The Opposition Leader made calls for Australia to become a world leader in the way our country cares for people living with dementia, and for Australia to lead in finding a cure.
Mr Shorten also took to Twitter to share his position and commitment to the growing health issue saying that “tackling dementia is our generation’s duty” and that it is “the defining health care and aged care challenge of the next 20 years”.
“The more you see of dementia, the more people you meet, the more it tugs at your heart,” he states.
“The issue of dementia is urgent and we are a bright enough country to do more than we do.”
Dementia Australia is one of the nation’s peak bodies who has welcomed the declaration and commitment made by Mr Shorten at the conference.
Chief Executive Officer (CEO) Dementia Australia, Maree McCabe, says Mr Shorten has committed to elevating dementia to the health policy priority that is needed to best support the 413,000 people currently living with dementia, and to plan for the future as this figure is projected to grow to more than one million Australians by 2056.
“Dementia is already a National Health Priority Area, but not priority enough,” Ms McCabe emphasises.
“The time to act for dementia is now.
“As the second leading cause of death of Australians – and the leading cause of death of women in Australia – it is essential that dementia becomes a serious focus of all governments.”
Ms McCabe further acknowledges Mr Shorten’s statements of a need for greater focus on how we care for Australians living with dementia, adding that those living with dementia, that we care for today, have made their contribution to the nation and that it is now our turn to look after them.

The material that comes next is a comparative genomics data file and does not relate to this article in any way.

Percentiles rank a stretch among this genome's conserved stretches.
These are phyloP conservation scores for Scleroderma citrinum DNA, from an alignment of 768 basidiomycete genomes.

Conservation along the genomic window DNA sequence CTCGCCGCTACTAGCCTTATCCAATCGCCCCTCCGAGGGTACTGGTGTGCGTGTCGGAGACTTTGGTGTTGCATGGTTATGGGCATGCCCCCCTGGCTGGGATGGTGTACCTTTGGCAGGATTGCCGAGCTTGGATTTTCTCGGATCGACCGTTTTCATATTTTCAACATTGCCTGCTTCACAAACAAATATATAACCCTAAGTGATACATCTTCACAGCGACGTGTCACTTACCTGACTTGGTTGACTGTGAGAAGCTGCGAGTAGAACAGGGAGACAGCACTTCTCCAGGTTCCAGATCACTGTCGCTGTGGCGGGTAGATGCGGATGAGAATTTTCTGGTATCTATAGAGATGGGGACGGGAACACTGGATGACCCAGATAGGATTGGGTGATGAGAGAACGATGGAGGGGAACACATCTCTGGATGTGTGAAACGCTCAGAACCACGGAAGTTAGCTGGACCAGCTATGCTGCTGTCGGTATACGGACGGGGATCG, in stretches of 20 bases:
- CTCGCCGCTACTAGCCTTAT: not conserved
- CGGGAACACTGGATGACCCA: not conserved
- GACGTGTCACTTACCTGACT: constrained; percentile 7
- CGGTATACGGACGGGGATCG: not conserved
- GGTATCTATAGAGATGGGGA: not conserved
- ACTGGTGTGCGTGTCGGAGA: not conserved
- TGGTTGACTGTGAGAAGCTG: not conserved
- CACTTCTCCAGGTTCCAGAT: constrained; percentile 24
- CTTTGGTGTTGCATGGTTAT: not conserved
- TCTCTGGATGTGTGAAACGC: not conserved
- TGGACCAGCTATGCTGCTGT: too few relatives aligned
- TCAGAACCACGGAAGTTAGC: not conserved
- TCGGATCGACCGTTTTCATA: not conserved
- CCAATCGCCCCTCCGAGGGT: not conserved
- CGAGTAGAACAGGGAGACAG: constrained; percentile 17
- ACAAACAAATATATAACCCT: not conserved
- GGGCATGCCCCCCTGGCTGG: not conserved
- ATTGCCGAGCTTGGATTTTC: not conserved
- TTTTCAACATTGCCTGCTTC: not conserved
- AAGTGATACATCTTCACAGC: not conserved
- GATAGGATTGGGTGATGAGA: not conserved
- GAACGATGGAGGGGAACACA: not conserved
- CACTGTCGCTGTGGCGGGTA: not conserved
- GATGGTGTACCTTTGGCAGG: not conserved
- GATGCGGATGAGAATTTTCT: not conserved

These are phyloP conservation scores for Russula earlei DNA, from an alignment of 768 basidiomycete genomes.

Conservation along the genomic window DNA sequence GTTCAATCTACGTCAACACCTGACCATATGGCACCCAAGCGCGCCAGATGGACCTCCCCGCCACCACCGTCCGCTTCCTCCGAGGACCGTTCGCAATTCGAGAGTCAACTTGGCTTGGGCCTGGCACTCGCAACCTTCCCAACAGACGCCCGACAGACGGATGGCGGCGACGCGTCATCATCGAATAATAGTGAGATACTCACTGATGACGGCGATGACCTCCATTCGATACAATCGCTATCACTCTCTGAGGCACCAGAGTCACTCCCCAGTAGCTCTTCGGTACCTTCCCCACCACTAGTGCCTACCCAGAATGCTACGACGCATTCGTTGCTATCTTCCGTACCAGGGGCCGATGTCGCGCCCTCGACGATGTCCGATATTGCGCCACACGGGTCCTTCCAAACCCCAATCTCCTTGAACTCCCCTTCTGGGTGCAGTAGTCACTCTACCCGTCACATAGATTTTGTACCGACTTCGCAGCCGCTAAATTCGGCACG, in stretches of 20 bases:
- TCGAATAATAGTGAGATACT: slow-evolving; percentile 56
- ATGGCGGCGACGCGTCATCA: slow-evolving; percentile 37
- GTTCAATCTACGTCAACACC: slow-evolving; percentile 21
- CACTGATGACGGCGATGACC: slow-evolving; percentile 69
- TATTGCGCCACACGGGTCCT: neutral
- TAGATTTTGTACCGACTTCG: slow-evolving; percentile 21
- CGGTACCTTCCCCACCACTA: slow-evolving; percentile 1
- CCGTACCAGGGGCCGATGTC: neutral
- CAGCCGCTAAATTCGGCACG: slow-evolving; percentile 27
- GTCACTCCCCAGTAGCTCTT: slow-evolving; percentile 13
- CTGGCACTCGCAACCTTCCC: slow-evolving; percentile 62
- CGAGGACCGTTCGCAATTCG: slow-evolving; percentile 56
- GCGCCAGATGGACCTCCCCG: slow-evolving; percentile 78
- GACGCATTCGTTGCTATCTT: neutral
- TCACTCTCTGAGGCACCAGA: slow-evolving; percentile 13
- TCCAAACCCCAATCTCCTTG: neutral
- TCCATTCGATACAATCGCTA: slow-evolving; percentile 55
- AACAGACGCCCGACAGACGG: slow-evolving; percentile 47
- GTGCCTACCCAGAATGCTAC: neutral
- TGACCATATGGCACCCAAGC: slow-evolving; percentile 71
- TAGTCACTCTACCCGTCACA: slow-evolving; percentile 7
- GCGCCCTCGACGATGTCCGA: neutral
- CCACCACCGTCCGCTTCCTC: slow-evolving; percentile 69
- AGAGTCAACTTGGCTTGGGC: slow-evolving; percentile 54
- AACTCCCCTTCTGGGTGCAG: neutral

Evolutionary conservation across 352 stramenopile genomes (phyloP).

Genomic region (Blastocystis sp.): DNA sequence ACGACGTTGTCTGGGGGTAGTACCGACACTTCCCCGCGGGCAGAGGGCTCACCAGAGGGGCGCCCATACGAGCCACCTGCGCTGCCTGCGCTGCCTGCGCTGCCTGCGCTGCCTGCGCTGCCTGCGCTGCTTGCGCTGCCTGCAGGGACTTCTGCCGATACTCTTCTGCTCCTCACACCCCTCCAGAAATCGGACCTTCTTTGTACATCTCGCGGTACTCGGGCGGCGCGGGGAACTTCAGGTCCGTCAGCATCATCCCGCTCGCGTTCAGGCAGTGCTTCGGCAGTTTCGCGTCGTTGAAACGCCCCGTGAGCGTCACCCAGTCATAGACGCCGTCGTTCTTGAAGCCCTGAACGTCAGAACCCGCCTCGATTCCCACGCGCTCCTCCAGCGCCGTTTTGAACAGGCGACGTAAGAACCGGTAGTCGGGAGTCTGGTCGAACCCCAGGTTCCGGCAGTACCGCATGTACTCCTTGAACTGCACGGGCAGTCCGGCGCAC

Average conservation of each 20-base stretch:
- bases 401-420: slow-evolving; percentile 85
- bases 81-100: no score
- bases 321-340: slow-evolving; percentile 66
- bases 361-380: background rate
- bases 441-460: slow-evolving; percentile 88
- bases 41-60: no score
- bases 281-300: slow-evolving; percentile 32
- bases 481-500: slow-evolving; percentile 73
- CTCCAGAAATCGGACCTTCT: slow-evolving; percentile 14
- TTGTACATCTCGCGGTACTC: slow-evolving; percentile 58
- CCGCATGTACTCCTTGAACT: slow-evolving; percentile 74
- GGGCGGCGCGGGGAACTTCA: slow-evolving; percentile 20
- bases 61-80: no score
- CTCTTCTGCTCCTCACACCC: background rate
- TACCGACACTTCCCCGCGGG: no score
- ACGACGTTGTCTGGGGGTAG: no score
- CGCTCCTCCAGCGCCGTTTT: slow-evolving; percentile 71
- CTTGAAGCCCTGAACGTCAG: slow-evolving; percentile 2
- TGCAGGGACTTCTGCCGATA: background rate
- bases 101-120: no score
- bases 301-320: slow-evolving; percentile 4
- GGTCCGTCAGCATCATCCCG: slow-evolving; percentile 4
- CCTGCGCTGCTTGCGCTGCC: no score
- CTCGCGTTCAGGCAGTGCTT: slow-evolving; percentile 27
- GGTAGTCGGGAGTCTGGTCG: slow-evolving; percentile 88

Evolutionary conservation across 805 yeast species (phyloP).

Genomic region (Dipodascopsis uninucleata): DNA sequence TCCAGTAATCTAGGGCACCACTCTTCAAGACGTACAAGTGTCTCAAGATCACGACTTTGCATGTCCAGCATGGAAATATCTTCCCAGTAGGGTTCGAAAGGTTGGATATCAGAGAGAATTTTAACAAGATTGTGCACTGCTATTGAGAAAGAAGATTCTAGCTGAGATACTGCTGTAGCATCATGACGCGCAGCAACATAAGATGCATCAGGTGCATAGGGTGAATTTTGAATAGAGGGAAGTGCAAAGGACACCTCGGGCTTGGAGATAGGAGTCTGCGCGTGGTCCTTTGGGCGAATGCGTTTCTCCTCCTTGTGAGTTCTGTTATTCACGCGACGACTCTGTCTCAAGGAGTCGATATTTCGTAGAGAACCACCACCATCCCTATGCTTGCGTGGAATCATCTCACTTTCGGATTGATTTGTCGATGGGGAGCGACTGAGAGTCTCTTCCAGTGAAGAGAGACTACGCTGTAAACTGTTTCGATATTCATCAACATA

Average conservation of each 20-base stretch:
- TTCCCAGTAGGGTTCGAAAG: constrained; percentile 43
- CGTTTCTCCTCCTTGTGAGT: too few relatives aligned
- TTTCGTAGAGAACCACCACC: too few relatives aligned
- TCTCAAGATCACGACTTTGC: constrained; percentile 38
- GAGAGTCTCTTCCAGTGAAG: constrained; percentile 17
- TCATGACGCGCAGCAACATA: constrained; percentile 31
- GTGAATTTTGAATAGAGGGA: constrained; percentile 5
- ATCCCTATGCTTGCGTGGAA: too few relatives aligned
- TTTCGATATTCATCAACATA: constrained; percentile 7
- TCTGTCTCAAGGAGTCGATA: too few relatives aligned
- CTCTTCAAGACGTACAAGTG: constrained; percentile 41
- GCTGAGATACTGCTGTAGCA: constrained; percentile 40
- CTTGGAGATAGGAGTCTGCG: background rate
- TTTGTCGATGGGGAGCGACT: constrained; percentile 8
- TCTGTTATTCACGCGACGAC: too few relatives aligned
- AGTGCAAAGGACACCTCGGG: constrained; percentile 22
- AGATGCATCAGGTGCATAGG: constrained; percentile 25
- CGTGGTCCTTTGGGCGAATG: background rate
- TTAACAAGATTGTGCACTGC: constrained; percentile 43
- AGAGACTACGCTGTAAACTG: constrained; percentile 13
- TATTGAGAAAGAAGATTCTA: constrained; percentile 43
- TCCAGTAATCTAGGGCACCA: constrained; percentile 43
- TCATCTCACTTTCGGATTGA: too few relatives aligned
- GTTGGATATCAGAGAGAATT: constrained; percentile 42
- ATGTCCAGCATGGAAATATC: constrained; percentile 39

“It is our responsibility now to show them the dignity and care they deserve so we can work towards building on the better place they have created for us and make Australia even better for future generations,” she says.
Dementia Australia also welcomed the calls for increased focus on not only developing world-leading care, but also training, research, services and programs an “imperative”.
Aged Care Services Australia (ACSA) was also pleased to hear supportive words from Mr Shorten with CEO Pat Sparrow agreeing with the Opposition Leader’s assessment.
“This is an urgent and significant health challenge for our country,” she explains.
“We welcome any funding that flows to those researchers working to find a cure and spare older Australians and their families the [condition] potentially devastating effects.
“As flagged by Bill Shorten, the scale of the challenge suggests that if we are to adequately tackle this problem in the future and ensure that those living with dementia have choice and control over their living circumstances more investment will be required in the aged care workforce and in service delivery.
“Having the workforce and services available when and where older people need them, has to be part of a plan to address future dementia care.”
ACSA has also shared their interest in hearing more details from the Opposition Leader on what policy and investment steps he would take ifm given the privilege of government, he was to enact his vision of Australia as a world leader in dementia care and support.